6. Don’t listen to 16 And Pregnant/Teen Mom.
With the cultural phenomenon of all things underage motherhood, there must be a newly adapted section for our sex ed courses that counteract all of the white-trash glamour perpetuated by these shows. Young girls are actually thinking that getting knocked up by a 17-year-old named Bryce who works the counter at Subway and listens to ICP is going to put them on the fast track to fame and, possibly, fortune. We now need an entire day’s lesson plan dedicated to how awful these programs are, how teen pregnancy is nothing to be idolized, and how they have a .00003 chance of actually making it on these shows, and if they don’t, they are bound to a life of wifebeaters, pit bulls, and houses that smell like Velveeta and cigarettes.
7. Masturbation is awesome!
Think of how many problems, of so many varying scales, could be solved if young people were just told it was alright to have a self-love party whenever they felt like it? Think of the frustrations, the shame, the confusion that could have been eroded if they had just gotten to know themselves and felt like it was okay to try new things that felt good and didn’t hurt anyone? Think of all the girls who go ages not even knowing where everything is, let alone what will actually be awesome in bed, just because they have this strange notion that only boys have at themselves, while girls — what? Crochet tea cozies and faint on Victorian lounge chairs, I guess. The point is, we should all be familiar with how we work, and no one should be embarrassed about it.
8. Sexuality can be fluid.
Shout out to all the straight guys who occasionally saw a man walking down the street and briefly thought, “Hey, he’s kind of good looking” before promptly melting into an existential crisis as he berates himself for saying something that made him “so completely gay.” The truth is that having any kind of sexuality isn’t some kind of flawless computer program that will never waver or falter — we’ve all got a couple wonky lines of code in us. If you suddenly find someone attractive — and that’s not even saying you want to do anything with them, but if so, who cares? — that doesn’t suddenly mean you’re batting for the other team. You can bat for whatever team you want and still find Christina Hendricks or Tom Hiddleston good looking. That’s just part of being human. We all need to be a little more comfortable with ourselves, and our sexualities, because constantly freaking out about things being “gay” is just not a good look.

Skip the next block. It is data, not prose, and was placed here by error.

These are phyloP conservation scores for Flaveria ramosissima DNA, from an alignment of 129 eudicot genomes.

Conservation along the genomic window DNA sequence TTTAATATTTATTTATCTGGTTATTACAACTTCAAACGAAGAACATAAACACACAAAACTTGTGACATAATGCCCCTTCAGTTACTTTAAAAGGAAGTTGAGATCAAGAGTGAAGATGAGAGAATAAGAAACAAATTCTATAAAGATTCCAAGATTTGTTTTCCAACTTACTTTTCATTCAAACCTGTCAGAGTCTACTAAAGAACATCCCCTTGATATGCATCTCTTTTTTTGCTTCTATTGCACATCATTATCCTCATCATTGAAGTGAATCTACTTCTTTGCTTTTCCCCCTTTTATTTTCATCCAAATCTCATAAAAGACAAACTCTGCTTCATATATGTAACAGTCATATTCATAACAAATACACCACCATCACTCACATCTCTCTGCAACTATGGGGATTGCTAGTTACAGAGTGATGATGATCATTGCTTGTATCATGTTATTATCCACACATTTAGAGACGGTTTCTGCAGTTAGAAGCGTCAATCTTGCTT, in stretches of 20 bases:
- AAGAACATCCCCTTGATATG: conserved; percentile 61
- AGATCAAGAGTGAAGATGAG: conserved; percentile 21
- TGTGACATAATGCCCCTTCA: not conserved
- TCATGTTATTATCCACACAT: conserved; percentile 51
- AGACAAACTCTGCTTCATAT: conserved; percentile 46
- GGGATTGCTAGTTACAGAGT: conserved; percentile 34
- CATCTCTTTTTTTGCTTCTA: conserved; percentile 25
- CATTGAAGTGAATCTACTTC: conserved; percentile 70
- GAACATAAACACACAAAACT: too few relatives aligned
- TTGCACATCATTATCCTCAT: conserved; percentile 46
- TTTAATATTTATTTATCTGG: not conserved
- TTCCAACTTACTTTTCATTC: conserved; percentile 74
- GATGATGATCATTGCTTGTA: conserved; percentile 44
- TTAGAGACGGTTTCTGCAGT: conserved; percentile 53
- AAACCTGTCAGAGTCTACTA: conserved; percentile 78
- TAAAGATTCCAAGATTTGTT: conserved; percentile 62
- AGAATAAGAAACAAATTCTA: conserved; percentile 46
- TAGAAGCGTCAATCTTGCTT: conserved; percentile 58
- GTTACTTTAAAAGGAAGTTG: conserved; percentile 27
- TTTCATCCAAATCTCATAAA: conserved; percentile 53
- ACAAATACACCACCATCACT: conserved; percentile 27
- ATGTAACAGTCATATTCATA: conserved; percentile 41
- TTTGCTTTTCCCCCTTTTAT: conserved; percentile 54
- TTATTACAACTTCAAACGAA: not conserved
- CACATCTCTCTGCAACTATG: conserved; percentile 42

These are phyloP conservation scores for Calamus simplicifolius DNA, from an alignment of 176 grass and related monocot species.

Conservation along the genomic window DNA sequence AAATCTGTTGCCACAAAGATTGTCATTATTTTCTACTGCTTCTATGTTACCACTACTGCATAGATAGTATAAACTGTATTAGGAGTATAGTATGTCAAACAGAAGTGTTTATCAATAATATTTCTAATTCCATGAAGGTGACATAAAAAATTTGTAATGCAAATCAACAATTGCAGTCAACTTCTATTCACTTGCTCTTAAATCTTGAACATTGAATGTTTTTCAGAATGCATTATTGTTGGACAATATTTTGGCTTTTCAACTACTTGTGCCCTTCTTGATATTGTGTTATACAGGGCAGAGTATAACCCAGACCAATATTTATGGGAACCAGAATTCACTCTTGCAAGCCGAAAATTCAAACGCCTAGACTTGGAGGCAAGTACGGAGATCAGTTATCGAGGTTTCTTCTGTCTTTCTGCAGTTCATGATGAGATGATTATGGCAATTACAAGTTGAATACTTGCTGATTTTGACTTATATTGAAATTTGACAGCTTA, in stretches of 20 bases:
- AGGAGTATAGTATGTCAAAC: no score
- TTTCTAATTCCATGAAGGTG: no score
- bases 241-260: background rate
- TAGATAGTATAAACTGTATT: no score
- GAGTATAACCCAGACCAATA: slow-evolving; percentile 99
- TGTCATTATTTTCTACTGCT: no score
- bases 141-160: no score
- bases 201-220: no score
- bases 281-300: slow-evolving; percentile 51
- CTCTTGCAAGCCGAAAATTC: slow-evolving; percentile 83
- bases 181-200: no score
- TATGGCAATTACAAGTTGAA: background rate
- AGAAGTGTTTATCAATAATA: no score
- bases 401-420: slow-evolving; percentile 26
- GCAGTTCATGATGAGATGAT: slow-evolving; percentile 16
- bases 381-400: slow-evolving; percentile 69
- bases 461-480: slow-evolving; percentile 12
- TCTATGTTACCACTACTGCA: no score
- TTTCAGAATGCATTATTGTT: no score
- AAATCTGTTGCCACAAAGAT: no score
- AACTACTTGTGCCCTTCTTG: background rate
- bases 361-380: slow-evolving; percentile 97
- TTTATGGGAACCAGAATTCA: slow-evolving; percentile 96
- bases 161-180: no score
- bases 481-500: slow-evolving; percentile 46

9. Everyone is turned on by something different.
We all just need to accept that whatever the typical “hot” thing that you’re supposed to be into — Channing Tatum, Sofia Vergara, 50 Shades of Grey (shudder) — is not necessarily going to be what works for you. People are turned on by all manner of people and activities, and though some might look weird to you or I, it’s not our place to judge. As long as no one is hurting anyone, we have the whole internet at our disposal, which is basically just a giant jungle gym for socially unacceptable fetishes. The truth is that some people are going to have really high libidos, some really low ones. Some people are going to like animal costumes, some people are going to like anime porn. Some people are going to start early, some people are going to be late bloomers. These are all acceptable ways to go about sex, and we need to get over this idea that there is one is one narrow view of what is “sexy.”
10. If you don’t communicate, you’re going to have lame sex.
Perhaps the most important thing that should have been taught to us is the idea that, if we don’t vocalize what we need, like, and dislike, things are going to be just generally pretty awful. We’re never going to get what we want, we’re never going to feel fulfilled, and we’re going to spend more time complaining to our friends about our sex lives than actually living them. None of us should be afraid of expressing what we think about these things to our partners, and we certainly shouldn’t be ashamed about it. If we couldn’t, then we’d end up dating guys who refuse to go down on women, who we all know should be loaded into some kind of space shuttle and sent off into the surface of the sun.
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Meeting the right person on a double date, where your shared sense of humor and maybe-a-little-obsessed love of social media brings you together instantly, sounds pretty ideal. Unless, of course, it’s the other person’s date you’re falling for.
My childhood world was a fraternity house gone adolescent — compounded by the death of my mom when I was 14. And while I knew love in abundance, I didn’t know a thing about girls.
I had fallen into a deep sleep and entered into a realm that transcended dreams or realities. I found myself in a room surrounded by four white walls.
4. I would rather listen to an entire album by Rebecca Black than hear your voice.